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Layer-by-layer electrostatic entrapment of protein molecules on superparamagnetic nanoparticle: new strategy to enhance adsorption capacity and maintain biological activity

Al-Saadi , A., Yu , C.H., Khutoryanskiy, V. V., Shih , S.-J., Crossley , A. and Tsang , S.C. (2009) Layer-by-layer electrostatic entrapment of protein molecules on superparamagnetic nanoparticle: new strategy to enhance adsorption capacity and maintain biological activity. Journal of Physical Chemistry C, 113 (34). pp. 15260-15265. ISSN 1932-7447

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To link to this article DOI: 10.1021/jp903100j

Abstract/Summary

There is a recent interest to use inorganic-based magnetic nanoparticles as a vehicle to carry biomolecules for various biophysical applications, but direct attachment of the molecules is known to alter their conformation leading to attenuation in activity. In addition, surface immobilization has been limited to monolayer coverage. It is shown that alternate depositions of negatively charged protein molecules, typically bovine serum albumin (BSA) with a positively charged aminocarbohydrate template such as glycol chitosan (GC) on magnetic iron oxide nanoparticle surface as a colloid, are carried out under pH 7.4. Circular dichroism (CD) clearly reveals that the secondary structure of the entrapped BSA sequential depositions in this manner remains totally unaltered which is in sharp contrast to previous attempts. Probing the binding properties of the entrapped BSA using small molecules (Site I and Site II drug compounds) confirms for the first time the full retention of its biological activity as compared with native BSA, which also implies the ready accessibility of the entrapped protein molecules through the porous overlayers. This work clearly suggests a new method to immobilize and store protein molecules beyond monolayer adsorption on a magnetic nanoparticle surface without much structural alteration. This may find applications in magnetic recoverable enzymes or protein delivery.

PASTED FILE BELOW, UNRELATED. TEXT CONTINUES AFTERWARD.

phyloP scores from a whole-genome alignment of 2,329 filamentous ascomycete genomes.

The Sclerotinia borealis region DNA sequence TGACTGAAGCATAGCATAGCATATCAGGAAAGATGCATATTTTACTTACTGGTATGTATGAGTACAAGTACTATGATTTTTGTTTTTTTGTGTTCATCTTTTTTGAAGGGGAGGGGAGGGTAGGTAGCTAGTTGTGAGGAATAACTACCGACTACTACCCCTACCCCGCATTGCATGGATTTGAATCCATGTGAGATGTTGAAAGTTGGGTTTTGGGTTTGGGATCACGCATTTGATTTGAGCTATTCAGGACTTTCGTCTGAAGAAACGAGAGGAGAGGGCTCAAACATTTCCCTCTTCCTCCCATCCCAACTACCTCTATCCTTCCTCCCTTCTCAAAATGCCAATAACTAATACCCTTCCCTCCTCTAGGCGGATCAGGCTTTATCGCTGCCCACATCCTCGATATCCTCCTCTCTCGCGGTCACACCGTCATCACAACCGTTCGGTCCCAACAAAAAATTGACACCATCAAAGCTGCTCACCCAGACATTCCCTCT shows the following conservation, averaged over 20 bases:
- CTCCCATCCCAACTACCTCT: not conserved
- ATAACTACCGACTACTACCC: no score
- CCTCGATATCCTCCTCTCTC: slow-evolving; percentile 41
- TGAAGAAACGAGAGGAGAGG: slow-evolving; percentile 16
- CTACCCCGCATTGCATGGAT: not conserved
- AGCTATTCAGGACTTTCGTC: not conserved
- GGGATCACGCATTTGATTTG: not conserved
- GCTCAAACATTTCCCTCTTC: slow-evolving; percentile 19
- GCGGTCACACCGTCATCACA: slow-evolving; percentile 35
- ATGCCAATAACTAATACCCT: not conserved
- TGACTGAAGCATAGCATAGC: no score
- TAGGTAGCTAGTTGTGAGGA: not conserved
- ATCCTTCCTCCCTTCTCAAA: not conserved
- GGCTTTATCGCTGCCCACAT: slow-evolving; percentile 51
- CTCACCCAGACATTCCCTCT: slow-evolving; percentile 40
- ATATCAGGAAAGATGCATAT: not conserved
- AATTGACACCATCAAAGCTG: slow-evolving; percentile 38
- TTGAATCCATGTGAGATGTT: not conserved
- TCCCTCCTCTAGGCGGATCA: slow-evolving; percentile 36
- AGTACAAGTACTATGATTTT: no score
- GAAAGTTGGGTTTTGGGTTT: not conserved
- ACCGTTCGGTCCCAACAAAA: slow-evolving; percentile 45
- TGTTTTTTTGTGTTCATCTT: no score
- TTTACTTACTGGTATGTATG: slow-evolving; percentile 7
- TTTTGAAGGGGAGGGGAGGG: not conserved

Item Type:Article
Refereed:Yes
Divisions:Faculty of Life Sciences > School of Chemistry, Food and Pharmacy > School of Pharmacy > Pharmaceutics Research Group
ID Code:1631
Uncontrolled Keywords:magnetic nanoparticles; silica nanoparticles; drug-delivery; conformational-changes; bsa; particles; stability; release; system
Publisher:American Chemical Society

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